Le Tour de France, the world pinnacle of bicycle racing, comes rushing to a close this week and will see one quick rider standing in triumph wearing the yellow jersey. To commemorate each day of the meandering 3430km two wheeled battle, designer Neil Stevens has been creating beautiful daily posters of the races 21 varied stages. Each design features the days winning riders sporting their relevant colors as they speed through landscapes representing the days terrain. Even if you aren’t a cycling fan, these bright designs are sure to get your wheels spinning with inspiration. Check Stevens’ site, crayonfire.co.uk for daily updates as the race progresses.

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In Afghanistan Troops Eat the Meals of Home

Since the war first began in 2001, many soldiers of the almost 50 nations in Afghanistan have survived on pre-packaged meals filled with as many calories as possible and seasoned with the unique tastes of home. Called an MRE (Meal Ready to Eat) in the United States, these hardcover book sized packages serve two functions: to nourish the hard working troops and to give them a happy reminder of home. Each country’s MRE includes staple ingredients to fill the belly, along with tasty dessert items and the obligatory moist towelette.

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The World Is Your Canvas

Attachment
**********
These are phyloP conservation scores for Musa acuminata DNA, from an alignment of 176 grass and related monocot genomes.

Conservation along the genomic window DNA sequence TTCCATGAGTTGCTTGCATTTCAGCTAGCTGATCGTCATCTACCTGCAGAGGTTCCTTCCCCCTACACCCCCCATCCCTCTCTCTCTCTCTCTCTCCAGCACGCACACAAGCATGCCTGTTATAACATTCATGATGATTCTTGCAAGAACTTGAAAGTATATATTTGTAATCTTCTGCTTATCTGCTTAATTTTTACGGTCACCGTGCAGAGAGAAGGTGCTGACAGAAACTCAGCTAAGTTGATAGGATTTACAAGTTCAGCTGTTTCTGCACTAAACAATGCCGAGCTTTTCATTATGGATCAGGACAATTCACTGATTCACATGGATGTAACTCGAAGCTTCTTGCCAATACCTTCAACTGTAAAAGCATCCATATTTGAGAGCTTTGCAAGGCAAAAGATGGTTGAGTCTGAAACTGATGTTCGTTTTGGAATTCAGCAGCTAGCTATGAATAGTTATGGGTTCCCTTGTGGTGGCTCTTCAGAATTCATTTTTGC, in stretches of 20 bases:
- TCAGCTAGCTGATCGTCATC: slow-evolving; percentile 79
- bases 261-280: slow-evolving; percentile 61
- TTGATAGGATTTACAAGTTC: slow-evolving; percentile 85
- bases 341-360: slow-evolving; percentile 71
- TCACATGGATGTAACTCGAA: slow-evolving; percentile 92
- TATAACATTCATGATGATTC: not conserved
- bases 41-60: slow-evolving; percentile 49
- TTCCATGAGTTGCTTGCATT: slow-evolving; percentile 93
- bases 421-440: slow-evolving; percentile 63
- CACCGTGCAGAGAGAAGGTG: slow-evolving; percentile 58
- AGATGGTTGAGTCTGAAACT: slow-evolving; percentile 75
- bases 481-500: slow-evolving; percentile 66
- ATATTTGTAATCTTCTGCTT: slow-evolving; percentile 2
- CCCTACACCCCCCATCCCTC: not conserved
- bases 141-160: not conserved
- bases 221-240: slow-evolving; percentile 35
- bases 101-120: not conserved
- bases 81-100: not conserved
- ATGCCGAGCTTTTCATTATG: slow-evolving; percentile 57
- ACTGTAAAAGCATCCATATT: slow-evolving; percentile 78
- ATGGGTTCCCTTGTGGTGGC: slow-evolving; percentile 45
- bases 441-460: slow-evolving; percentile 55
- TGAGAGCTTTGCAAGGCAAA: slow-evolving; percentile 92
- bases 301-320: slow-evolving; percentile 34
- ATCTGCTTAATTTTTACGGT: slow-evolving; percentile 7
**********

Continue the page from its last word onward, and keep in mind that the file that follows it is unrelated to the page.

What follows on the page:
What if the whole world was your canvas and everything on the street was free for modification, experimentation and making art? That’s the world that French street artist OaKoAk occupies. For the last few years he’s been modifying elements of the urban jungle, adding his whimsical embelishments and leaving many passer-by with a smile on their face. Unlike most street art, OaKoAk’s work plays off existing urban elements, using their form as inspiration, bringing them to life and adding a playful element missing from most cities.

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Tiny Floating Origami That Moves

Looking like tiny floating snowflakes, French artist Etienne Cliquet’s new work Flottille is a beautiful thing to behold. Using tissue thin pieces of paper, Cliquet cuts patterns into pieces only 2 or 3 centimeters across. He then carefully folds his creations and places then in a shallow dish of water. Technically the pieces react to the capillary action of the water, drawing the folded pieces down… but to the eyes, it’s pure magic.

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Cord Sculptures: Soft Pop Art

The sculptures of Brazilian artist Mozart Guerra are unlike any we’ve seen before. Over a base of Styrofoam Guerra uses lengths of brightly colored nylon cord to spirally wind the perfect heads of monkeys, geisha’s and wild animals. In uniquely mixing this modern medium with classic iconography he creates works that are both current and timeless.

Guerra gratuated from school as a architect, later putting his adept hands to work as a designer for theater, film and television in Brazil. Now enjoying his new calling, he has been living and sculpting in Paris since 1992.